While it seems as if many CEOs were paid regardless of performance in 2015, at least one chief executive can attest to the opposite.
Burberry cut CEO Christopher Bailey’s pay from $10.8 million to $2.7 million in 2015—a 75% decrease as profits tanked and the luxury apparel retailer struggled to show growth, according to its annual report.
That’s because Burberry bases a portion of its pay on profits for the year. That metric, adjusted profits before tax, fell 7.7% to $421 million last year—missing the company’s target.
As a result, Bailey’s bonus feel to zero, while some stock awards failed to vest. Notably, while Bailey did not receive a bonus, nor did any of his executive directors.
“Our overall approach to incentive structures for all staff, including senior management, is based on performance—so when the business does not perform as well, this has an impact on what we pay to our staff,” chairman John Pearce wrote in the report. “And when the share price falls as it has in the past year, this has a substantial impact on historical share awards.”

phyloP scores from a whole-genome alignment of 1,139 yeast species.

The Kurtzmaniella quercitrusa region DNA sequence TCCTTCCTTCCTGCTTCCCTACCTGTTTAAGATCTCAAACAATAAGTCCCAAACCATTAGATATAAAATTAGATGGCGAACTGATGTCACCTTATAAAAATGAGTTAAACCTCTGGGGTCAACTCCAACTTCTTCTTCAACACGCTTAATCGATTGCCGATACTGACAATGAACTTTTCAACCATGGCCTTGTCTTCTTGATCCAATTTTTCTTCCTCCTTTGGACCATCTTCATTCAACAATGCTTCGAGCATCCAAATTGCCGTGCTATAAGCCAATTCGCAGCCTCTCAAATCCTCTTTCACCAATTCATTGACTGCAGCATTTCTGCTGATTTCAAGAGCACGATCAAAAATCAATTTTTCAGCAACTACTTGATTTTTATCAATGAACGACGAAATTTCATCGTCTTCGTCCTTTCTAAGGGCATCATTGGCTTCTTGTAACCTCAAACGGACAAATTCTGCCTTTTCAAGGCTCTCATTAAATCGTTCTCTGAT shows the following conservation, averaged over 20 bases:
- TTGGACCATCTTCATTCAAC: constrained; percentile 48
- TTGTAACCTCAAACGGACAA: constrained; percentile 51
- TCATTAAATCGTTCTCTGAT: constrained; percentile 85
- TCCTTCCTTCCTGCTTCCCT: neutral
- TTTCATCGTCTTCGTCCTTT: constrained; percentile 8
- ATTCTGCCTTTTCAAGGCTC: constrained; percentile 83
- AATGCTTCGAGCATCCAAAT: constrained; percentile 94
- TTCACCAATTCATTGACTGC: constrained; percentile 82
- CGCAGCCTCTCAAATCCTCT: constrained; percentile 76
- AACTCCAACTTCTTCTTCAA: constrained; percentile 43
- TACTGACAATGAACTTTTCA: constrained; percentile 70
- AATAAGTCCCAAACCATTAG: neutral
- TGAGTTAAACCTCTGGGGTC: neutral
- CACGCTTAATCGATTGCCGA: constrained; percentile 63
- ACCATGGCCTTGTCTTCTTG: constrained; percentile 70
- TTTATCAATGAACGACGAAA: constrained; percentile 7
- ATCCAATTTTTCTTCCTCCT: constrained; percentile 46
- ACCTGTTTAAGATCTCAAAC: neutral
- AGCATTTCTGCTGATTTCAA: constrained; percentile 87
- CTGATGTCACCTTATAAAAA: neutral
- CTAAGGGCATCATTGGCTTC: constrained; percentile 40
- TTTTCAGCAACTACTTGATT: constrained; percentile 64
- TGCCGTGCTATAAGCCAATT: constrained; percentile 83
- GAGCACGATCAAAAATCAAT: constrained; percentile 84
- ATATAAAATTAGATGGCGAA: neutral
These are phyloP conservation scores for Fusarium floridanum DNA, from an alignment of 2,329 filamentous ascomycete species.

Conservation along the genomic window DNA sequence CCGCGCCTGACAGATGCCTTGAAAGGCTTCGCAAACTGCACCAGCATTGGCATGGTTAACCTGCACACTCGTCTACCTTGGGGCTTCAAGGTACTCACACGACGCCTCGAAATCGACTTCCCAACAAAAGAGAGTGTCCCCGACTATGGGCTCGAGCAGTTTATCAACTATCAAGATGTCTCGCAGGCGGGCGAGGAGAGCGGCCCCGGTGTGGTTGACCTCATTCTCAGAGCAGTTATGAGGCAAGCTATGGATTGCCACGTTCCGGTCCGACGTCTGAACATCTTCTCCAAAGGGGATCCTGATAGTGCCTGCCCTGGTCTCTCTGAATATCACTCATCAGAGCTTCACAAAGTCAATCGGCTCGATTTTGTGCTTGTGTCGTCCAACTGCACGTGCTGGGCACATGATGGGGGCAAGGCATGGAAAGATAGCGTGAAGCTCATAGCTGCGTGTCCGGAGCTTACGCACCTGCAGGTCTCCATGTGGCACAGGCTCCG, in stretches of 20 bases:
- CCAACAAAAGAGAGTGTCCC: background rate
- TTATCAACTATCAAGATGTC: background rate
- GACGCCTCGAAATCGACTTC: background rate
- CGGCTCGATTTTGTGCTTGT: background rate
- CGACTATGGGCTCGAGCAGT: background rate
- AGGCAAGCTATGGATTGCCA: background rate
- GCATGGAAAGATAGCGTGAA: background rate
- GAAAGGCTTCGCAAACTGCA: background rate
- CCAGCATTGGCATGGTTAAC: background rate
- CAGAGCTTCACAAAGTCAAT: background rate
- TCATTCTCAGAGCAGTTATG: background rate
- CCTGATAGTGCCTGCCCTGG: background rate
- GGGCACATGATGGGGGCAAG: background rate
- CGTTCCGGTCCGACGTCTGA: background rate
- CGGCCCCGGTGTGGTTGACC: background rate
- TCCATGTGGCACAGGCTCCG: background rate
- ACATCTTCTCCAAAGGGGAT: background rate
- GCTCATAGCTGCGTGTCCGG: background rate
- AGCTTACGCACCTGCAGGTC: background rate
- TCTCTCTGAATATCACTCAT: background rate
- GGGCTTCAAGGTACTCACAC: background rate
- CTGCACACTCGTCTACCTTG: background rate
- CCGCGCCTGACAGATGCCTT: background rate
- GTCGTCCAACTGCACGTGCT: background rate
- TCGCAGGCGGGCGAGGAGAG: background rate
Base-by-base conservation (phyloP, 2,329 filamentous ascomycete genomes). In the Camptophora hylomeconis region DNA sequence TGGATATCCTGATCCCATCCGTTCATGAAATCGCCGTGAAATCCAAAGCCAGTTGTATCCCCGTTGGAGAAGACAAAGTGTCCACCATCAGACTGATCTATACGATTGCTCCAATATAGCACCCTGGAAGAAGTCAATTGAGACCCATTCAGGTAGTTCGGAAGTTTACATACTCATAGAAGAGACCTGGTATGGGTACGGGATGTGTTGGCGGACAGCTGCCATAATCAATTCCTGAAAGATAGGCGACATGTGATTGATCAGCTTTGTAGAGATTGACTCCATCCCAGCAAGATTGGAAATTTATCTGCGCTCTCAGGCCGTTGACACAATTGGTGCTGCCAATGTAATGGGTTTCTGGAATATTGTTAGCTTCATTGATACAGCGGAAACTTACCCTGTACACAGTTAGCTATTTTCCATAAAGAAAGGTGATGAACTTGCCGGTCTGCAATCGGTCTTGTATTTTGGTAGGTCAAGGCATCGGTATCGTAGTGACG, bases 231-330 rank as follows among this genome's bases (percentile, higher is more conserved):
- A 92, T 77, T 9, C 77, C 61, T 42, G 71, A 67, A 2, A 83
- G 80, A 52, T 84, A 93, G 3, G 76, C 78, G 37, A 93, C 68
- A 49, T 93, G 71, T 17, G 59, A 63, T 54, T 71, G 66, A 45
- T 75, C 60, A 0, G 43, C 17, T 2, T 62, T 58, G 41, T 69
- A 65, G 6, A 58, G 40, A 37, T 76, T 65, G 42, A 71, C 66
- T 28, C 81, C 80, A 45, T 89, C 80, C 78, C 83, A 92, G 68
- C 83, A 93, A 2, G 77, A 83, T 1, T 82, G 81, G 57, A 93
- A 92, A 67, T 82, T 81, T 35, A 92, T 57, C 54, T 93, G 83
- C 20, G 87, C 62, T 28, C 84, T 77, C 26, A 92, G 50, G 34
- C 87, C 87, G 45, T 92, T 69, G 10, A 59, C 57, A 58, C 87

Burberry’s stock, which trades in London, has fallen 35% in the past year.
The pay cut comes following a year that has been tough on retailers, especially those of luxury goods. Fewer tourists, many from China, have damaged revenue. Burberry is also heavily dependent on department stores—a struggling concept—with 26% of sales derived from wholesale agreements, according to the Wall Street Journal.
Burberry’s poor performance over the past year has also worried investors about whether Bailey was stretched too thin working as both CEO and chief creative officer.